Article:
Archive for November, 2004

A Gathering of Digital Storytellers

Digital storytellers are everywhere – in middle school, in senior centers, and Native American communities; they are survivors of war, victims of abuse, and at-risk youth. This evening, storytellers from Portland, Ukiah and Santa Barbara joined storytellers from the Bay Area at KQED to network and share stories.

The evening was co-sponsored by KQED Digital Storytelling Initiative, the Center for Digital Storytelling, the Digital Storytelling Festival, Zero Divide Digital Storytelling Institute (a partnership between the Community Technology Foundation and BAVC) and the Digital Storytelling Association.Some of the people who shared digital stories were:

  • Amy Hill, who works with Silence Speaks, digital storytelling in support of healing and violence prevention
  • Joe Lambert, of the Center of Digital Storytelling
  • Gary Nale and Sunny Ross, who will be starting the Digital Literature Institute in Santa Barbara
  • Tamara, who teaches digital storytelling in an after-school program to middle school students in Oakland (her students use PowerPoint to create the digital stories!)

Feeding a Need

He held his bowl close to his mouth and with his chopsticks held together, quickly flicked the contents into his mouth without stopping until his bowl was empty. Then he filled it again, and started eating in the same manner. His eyes did not look at anything, not even the bowl. He made no attempt to make conversation, or even eye contact with his dining companions.

Watching him eat, I felt an inexorable sadness. I still think of him now, eight days later, and I still feel sad.

What was it about this man, in a restaurant full of patrons, that caught my heart? Clearly, he could afford to eat at a restaurant, so he must have some money. And he was probably with family, so did not feel the need to socialize. And I have seen other people eat like he did, with the rice bowl close to his mouth, shoveling the food in. But they had seemed to enjoy their food, or were simply filling an empty stomach.

I have felt like this on several occasions in my adult life, upon catching a glimpse of someone eating. Sadness. Pity. A desire to give the person something… They seemed to be feeding a need that will never be satisfied. I wonder – are they always hungry? Always, I sense some kind of loss.

I have never experienced the kind of hunger, or want, that I imagine these people to have experienced. I know my father has, when he was a prisoner of war during the Korean War. Imprisoned by the Americans, even though he was a South Korean medical officer, in a case of mistaken identity that was not resolved for many years. I don’t know how many. He rarely talks about his experiences as a POW.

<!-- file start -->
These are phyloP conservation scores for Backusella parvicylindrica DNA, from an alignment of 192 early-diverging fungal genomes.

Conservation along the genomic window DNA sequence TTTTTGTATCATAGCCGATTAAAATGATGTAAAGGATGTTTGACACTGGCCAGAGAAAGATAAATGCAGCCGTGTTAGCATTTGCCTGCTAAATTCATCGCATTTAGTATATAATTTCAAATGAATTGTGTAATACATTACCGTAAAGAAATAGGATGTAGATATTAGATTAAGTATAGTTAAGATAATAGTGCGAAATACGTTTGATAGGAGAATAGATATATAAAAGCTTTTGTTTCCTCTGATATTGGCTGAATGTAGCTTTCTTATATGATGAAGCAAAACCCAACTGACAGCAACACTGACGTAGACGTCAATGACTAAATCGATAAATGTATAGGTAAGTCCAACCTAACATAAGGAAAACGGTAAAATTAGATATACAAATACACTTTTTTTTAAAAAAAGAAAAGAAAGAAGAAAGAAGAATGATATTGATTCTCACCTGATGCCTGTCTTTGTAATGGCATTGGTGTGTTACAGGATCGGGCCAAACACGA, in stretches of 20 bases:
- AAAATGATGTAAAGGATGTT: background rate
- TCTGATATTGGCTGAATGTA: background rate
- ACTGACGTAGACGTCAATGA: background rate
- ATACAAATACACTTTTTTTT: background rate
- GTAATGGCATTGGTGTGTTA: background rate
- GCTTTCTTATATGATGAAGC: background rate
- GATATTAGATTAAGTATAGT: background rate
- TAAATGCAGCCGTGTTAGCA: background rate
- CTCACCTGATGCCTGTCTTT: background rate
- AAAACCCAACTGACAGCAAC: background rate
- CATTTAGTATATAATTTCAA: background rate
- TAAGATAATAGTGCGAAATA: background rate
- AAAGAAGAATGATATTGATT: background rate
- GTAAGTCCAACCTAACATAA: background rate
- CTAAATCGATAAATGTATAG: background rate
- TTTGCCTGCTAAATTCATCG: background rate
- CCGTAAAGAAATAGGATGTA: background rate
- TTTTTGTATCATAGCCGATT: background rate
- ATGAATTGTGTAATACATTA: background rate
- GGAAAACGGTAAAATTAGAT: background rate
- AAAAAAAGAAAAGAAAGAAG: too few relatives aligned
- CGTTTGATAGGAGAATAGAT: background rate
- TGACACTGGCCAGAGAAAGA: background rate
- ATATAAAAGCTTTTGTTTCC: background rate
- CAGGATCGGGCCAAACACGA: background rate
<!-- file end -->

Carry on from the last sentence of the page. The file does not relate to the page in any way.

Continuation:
Once, as we watched huge portions of food pass our table at one of the Italian waterfront restaurants on City Island, he said that people who have been poor and have known hunger must want to go to restaurants that serve large portions – they must want an abundance of food. We used to go to one of those restaurants whenever we went to City Island.

Another time, on one of the rare occasions that he accompanied me and my mom grocery shopping, he put a can of sardines in the shopping cart. “Gross”, I probably said. “Canned sardines?” He said he really had a taste for it. That evening, when my mom had doctored it up a bit and served it, he said that when he was a POW, one of the American soldiers had thrown him a can over the fence. He had never tasted anything so good.

In Mourning

I am still in denial about the results of the elections yesterday.

I didn’t want to listen to the news while we were having dinner to celebrate Tib’s birthday early yesterday evening.  And I was really happy to be listening to Tinariwen at the Great American Music Hall instead of election results later that evening.  When we finally got home after 11pm, I turned on my computer to see that NBC had announced Ohio for Bush, which sealed the election.  At which point I went to bed.

I did not want to get up this morning – I stayed in bed until almost 10am.

I’m in mourning for the people who will continue to die in Iraq.  Hell, for the people who will continue to suffer in THIS country.  For the kids who ARE going to get left behind.  For the people who are un- or under-insured.  For the jobless, the homeless, the hungry.  For the air, water, forests, and animals.  For the contamination and genetic modification of our food.  For the continuing erosion of our civil liberties…

Yikes – how many Supreme Court justices will Bush get to appoint?!?

Who are these people that voted for him?  What are they thinking?!?


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